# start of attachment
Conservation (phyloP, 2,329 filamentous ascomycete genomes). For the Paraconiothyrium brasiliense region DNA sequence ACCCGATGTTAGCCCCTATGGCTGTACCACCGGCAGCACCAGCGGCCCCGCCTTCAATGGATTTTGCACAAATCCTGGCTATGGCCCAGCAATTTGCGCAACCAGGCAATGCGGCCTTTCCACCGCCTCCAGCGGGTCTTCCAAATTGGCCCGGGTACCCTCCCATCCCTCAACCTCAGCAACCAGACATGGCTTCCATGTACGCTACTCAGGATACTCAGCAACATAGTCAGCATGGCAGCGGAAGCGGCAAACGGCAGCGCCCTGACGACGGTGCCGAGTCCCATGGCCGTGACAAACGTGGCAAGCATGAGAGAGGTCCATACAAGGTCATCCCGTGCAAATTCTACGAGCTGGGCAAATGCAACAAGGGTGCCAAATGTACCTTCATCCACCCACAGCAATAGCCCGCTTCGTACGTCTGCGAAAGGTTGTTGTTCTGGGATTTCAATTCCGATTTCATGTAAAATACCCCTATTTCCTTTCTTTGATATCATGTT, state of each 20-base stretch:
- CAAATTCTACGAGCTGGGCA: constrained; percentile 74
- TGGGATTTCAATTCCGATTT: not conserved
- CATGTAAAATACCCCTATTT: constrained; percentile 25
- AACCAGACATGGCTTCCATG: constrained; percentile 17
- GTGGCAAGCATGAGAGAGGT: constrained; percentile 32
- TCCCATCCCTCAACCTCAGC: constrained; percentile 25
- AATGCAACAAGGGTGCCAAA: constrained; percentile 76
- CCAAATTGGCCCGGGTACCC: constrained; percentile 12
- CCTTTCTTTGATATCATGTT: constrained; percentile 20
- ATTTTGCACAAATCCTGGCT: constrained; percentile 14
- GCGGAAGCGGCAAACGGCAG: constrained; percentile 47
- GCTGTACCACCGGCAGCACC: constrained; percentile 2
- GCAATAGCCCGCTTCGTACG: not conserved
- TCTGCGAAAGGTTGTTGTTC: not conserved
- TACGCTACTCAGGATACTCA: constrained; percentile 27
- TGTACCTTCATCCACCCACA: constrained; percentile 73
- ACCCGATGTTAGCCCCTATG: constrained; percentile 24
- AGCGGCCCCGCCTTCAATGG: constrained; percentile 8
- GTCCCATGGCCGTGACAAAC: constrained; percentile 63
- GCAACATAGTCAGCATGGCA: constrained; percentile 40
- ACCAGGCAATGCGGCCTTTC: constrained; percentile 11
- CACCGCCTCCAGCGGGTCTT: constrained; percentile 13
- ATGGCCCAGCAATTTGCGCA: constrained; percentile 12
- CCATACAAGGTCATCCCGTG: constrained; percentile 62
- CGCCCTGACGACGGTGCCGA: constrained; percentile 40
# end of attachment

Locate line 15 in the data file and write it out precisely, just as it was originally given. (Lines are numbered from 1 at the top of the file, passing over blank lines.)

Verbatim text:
- TCTGCGAAAGGTTGTTGTTC: not conserved